There’s a little soldering involved, but soldering is easy, and this is not a hard build – in fact, it’d make a really good first project if you’re new to hardware hacking. Fancy making one yourself? Head over to Instructables for a how-to, and let us know how you get on!
In late 2013 the FAA amended their policy to allow e-readers and tablets to be used gate to gate. It took almost a full year for the vast majority of airlines to officially adopt electronics usage but this year was the first major holiday season where travelers were able to read their e-books, digital magazines and newspapers in all phases of air travel.
Since the travel restrictions on e-readers, tablets and smartphones were lifted over 31 airlines have adopted the use of electronics and those companies account for 95% of all commercial traffic in the US. Australia, Canada and most of Europe have also relaxed their restrictions on the usage of electronics on flights, but exact numbers on airline adoption rates are unknown.
Many airlines have rushed to offer e-Book, digital magazine and digital newspaper services in their lounges and computer terminals aboard the aircraft. The intention behind most of these moves is to sell digital content to travelers and earn commissions on the sales. Others give the content away for free as an added incentive to book your travel with them.
Jetblue partnered with HarperCollins to provide excerpts from a selection of bestselling eBooks, and each digital sample will include buy buttons to a variety of retailers. Excerpted titles include Flesh and Blood by Patricia Cornwell, Yes Please by Amy Poehler, Endgame: The Calling by James Frey and Nils Johnson-Shelton, and Pete the Cat and His Magic Sunglasses by James Dean. Purchased titles are synced automatically via WIFI to a users reader or tablet.
Newspaper and Magazine company PressReader offers their content in Virgin Australia lounges, which allows guests to access over 3,000 publications. They have also ironed out an agreement with flyDubai to have about a hundred papers available in the in-flight entertainment system to read in the air. Prior to takeoff guests can use their own devices to download thousands of issues for free and can read them whenever they want.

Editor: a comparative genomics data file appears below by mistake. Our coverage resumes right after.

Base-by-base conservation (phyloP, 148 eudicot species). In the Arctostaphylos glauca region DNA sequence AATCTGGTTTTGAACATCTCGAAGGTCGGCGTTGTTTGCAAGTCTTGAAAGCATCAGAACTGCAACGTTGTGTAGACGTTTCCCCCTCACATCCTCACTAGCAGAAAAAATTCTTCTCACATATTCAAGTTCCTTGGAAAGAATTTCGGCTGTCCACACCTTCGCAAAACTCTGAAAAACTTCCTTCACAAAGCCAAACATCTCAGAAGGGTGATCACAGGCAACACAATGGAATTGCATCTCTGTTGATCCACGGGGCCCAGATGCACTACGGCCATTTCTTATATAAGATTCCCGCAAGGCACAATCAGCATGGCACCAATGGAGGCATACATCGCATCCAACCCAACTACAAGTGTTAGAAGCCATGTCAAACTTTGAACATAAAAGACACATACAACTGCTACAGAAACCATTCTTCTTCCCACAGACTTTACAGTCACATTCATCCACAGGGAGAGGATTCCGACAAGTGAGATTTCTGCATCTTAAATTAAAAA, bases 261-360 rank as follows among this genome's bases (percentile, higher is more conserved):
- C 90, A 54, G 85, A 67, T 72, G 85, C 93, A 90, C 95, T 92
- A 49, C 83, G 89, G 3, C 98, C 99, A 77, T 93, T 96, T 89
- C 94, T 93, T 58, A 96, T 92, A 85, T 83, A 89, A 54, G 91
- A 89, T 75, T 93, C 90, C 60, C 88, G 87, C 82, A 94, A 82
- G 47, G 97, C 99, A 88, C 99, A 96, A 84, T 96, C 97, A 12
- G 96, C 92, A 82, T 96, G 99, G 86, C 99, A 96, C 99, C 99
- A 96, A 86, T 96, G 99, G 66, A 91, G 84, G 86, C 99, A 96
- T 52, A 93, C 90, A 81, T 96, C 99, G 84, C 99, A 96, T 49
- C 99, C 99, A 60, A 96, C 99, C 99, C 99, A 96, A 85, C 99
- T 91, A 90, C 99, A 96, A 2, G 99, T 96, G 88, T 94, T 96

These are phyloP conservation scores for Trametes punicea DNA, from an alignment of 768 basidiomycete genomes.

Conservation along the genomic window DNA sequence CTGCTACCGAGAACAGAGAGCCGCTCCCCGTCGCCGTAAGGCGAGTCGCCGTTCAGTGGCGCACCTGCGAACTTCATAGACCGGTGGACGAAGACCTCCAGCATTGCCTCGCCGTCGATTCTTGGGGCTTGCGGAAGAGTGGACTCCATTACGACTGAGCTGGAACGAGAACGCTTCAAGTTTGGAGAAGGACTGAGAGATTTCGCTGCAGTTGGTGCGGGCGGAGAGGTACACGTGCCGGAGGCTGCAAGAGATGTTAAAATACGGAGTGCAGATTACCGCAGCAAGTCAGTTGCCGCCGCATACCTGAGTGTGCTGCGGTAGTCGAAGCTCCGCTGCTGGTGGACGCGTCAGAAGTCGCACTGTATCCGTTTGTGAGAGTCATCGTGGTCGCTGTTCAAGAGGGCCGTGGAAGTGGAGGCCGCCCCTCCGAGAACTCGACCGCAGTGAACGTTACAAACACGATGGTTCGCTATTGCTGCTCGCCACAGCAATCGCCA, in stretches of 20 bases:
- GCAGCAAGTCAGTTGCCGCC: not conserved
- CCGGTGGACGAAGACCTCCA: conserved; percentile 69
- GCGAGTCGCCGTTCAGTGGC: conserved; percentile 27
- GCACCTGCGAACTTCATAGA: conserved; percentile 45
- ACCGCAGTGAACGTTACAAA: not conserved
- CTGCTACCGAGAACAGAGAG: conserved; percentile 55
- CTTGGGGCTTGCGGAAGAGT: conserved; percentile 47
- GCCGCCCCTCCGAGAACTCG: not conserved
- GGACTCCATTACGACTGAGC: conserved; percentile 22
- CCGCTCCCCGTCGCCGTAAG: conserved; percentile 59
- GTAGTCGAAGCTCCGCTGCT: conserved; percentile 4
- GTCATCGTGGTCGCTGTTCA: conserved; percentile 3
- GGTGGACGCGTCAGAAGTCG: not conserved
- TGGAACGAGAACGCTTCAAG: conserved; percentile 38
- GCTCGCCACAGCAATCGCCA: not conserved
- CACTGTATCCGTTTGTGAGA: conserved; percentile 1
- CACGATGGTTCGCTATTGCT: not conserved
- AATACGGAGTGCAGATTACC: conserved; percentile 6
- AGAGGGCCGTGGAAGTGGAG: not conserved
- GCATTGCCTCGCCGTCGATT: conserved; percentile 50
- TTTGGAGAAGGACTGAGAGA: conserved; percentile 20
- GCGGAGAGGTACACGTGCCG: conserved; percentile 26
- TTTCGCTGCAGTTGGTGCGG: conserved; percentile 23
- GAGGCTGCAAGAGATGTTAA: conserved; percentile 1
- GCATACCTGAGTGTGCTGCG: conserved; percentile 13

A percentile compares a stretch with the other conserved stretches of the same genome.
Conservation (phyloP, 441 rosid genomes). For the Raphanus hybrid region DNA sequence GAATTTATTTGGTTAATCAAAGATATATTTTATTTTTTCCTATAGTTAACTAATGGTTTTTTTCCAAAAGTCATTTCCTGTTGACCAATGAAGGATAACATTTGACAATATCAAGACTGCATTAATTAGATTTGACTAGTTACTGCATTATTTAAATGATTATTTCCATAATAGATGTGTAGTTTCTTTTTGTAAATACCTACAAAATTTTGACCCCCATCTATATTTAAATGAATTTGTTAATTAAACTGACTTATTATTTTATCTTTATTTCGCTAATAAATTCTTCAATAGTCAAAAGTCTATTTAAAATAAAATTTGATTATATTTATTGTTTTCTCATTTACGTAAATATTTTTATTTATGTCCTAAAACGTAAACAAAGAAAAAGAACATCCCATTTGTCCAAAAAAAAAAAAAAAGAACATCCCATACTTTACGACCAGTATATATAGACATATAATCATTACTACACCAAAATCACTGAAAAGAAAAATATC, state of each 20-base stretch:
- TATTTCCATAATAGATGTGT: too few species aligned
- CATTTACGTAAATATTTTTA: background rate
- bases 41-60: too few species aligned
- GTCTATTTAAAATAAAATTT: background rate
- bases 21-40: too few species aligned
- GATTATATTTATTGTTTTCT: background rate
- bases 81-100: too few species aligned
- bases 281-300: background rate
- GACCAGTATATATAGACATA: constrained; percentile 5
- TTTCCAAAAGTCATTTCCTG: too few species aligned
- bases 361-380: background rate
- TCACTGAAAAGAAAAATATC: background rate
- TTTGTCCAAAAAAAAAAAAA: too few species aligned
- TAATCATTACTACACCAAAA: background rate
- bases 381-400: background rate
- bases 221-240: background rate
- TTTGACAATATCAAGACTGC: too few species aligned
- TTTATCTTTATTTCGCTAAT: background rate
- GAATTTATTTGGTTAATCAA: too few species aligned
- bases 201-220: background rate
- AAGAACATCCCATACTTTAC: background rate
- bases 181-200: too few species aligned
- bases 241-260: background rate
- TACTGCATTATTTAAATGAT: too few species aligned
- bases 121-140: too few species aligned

Although travelers have and airlines have been quick to embrace e-reading on air flights, the 60,000 person strong Association of Flight Attendants has filed a lawsuit against the FAA. In a legal filing they said that the FAA "acted improperly" and failed to follow proper protocol implementing the changes. A lawyer for the Association of Flight Attendants has argued that portable electronic devices distract passengers from safety announcements and can "become dangerous projectiles."
Its doubtful whether or not the lawsuit has any merit, the three judges presiding over the case are not going to countermand the relaxed restrictions. In a recent statement by Judge Harry T. Edwards he said "Airlines have always had discretion on how to handle this."
U.S. airlines carried 574.3 million system wide (domestic and international) scheduled service passengers during the first nine months of 2014. Exact statistics for the holiday season should be available within the next month. According to Twitter and Facebook social metrics, many travelers were very happy with being able to use their electronics gate to gate this year. Listening to music while taking off and landing remained one of the most popular ways travelers alleviated the stress of flying.